ACTING president Mariano Rajoy hopes to tackle Spain's scariest footpath, the Caminito del Rey, in the next few weeks – a walkway attached to a cliff with a sheer drop of hundreds of metres down one side.
A keen hiker, Rajoy is looking to get there on or before the end of March when the Málaga province mountain trail celebrates its first anniversary of reopening after 15 years in disuse.
The pathway was so dangerous that it was out of bounds – slats missing in the suspended walkway, rotting wood which could give way at any second, and sections with no foot platform at all meaning
visitors would have needed to cling to the rocks up to a quarter of a mile above ground led to the Caminito del Rey being shut in 1999.
Its former state is shown in the photo, and did not stop hikers from tackling the route until they were forced to abandon it just before the millennium.
But extensive repairs, including a perspex barrier between walkers and the drop – which some thrill-seekers believe takes away some of the adventure – means the Caminito was able to open 10 months ago.
Since then, it has seen 300,000 visitors, of whom seven in 10 were Spanish, meaning it is well on the way to recovering the €2.7 million spent on renovations.
This has been enough effort to win the provincial council, or Diputación de Málaga the Tourism Merit in Emerging Destinations Award, presented by Rajoy and his acting minister for industry José Manuel Soria.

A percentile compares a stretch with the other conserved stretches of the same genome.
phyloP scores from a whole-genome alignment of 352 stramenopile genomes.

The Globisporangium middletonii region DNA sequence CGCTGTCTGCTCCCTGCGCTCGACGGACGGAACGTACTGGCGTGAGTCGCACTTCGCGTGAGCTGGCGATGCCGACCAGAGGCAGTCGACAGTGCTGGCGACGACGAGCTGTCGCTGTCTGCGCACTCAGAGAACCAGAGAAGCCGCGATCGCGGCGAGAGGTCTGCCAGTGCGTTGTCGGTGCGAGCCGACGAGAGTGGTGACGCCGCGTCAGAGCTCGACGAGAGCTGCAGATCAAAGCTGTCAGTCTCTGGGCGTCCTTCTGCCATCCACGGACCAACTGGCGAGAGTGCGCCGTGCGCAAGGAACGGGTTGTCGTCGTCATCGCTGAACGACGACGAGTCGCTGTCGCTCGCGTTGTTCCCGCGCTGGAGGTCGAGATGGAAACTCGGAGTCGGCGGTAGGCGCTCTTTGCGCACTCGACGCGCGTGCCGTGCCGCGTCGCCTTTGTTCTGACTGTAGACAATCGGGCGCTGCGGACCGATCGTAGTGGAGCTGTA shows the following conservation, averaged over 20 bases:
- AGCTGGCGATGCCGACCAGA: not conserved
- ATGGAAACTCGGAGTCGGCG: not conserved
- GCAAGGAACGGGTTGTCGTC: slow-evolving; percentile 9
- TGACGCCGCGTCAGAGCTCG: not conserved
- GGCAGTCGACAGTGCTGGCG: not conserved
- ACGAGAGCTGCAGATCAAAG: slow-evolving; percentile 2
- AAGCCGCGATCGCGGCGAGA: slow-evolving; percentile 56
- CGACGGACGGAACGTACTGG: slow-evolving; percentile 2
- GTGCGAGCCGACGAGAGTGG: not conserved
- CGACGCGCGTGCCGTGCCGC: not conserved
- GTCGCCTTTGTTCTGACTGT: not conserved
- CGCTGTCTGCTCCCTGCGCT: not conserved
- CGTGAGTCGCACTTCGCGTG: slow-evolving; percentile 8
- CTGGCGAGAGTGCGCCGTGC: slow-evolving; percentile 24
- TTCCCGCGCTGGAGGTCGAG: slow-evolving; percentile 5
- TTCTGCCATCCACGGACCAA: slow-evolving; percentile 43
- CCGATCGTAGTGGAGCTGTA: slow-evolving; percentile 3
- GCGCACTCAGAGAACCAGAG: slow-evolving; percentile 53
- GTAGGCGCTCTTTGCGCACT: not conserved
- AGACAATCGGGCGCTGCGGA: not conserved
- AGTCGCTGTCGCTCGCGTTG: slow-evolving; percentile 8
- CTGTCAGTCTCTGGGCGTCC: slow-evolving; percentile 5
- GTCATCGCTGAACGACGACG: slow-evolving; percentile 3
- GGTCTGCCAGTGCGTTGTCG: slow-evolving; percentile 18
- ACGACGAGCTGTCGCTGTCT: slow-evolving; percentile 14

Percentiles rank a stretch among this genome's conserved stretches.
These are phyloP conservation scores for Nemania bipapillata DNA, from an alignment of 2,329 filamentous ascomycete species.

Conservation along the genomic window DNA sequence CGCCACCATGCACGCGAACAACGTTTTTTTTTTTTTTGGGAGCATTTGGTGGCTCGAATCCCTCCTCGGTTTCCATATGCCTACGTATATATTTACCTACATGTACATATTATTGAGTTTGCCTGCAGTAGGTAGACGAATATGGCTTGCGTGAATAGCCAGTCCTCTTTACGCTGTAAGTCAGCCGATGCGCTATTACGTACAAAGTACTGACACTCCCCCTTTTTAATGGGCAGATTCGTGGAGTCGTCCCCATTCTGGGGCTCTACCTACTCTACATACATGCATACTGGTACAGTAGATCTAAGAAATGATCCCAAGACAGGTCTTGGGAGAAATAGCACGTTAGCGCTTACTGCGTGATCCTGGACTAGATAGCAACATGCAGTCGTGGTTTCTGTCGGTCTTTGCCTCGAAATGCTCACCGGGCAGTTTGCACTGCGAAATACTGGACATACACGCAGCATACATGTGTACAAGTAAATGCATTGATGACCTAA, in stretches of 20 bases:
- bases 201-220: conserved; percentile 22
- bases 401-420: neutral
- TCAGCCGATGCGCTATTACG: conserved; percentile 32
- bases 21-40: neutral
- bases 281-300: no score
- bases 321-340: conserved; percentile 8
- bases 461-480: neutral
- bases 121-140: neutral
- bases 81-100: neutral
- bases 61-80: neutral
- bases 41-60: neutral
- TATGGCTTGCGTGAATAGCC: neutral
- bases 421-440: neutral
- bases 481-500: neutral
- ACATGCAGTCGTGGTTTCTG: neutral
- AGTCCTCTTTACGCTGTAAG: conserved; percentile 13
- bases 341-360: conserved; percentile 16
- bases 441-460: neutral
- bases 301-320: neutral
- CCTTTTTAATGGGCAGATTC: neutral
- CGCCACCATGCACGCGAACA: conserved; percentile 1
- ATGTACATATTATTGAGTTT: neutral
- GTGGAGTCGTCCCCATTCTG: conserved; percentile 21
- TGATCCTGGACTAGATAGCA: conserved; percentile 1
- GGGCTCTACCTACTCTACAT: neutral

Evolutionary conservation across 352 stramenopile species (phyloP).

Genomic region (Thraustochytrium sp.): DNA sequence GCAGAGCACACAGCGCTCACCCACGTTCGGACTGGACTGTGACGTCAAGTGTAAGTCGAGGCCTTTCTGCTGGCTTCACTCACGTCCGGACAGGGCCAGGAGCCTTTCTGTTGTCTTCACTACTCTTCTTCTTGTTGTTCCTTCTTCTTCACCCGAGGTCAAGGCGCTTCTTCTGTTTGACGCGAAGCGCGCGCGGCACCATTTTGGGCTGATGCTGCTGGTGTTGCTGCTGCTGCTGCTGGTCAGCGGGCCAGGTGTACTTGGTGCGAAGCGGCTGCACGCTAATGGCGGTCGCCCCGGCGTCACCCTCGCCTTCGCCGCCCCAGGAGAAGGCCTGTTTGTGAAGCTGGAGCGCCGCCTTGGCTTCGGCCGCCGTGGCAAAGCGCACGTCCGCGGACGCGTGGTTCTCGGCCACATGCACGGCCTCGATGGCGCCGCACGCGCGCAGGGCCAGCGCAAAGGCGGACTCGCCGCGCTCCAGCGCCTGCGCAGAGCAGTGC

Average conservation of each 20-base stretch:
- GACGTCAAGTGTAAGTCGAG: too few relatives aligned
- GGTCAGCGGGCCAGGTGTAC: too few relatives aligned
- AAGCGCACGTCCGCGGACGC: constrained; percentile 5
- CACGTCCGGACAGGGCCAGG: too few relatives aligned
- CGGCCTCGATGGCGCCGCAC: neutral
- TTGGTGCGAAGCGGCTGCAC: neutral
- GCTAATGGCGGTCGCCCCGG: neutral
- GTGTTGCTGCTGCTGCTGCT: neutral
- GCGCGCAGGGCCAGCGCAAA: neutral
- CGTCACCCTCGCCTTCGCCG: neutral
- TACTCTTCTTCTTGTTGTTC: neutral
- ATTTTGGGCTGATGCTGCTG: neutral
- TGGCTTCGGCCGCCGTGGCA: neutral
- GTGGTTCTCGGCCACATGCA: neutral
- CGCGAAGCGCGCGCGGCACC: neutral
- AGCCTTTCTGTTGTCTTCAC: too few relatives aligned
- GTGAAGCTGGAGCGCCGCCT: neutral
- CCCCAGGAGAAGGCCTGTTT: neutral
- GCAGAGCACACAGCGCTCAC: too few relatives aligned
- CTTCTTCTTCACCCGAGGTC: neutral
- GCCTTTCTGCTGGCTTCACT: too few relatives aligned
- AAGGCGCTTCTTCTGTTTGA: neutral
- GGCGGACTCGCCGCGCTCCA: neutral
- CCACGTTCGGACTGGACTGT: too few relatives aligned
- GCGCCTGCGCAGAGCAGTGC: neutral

Not only has the Caminito seen daily hordes of daring walkers since last March, but hotels and restaurants are now springing up in the area – and the Diputación predicts the economic injection for the Costa del Sol by the first-year anniversary will be around €40m, or nearly 20 times the money spent on repairs.
Rajoy has asked the Diputación chairman to 'find a window in his diary' for him to visit and walk the 7.5 kilometres on the cliff-face.
At its lowest part, the Caminito stands 100 metres above sea-level, meaning Rajoy really will be living on the edge – and not just in his political career.
But the president is fighting-fit and a sports fan – practically every morning, he goes out for a run, and he and his wife Elvira enjoy cycling in their spare time.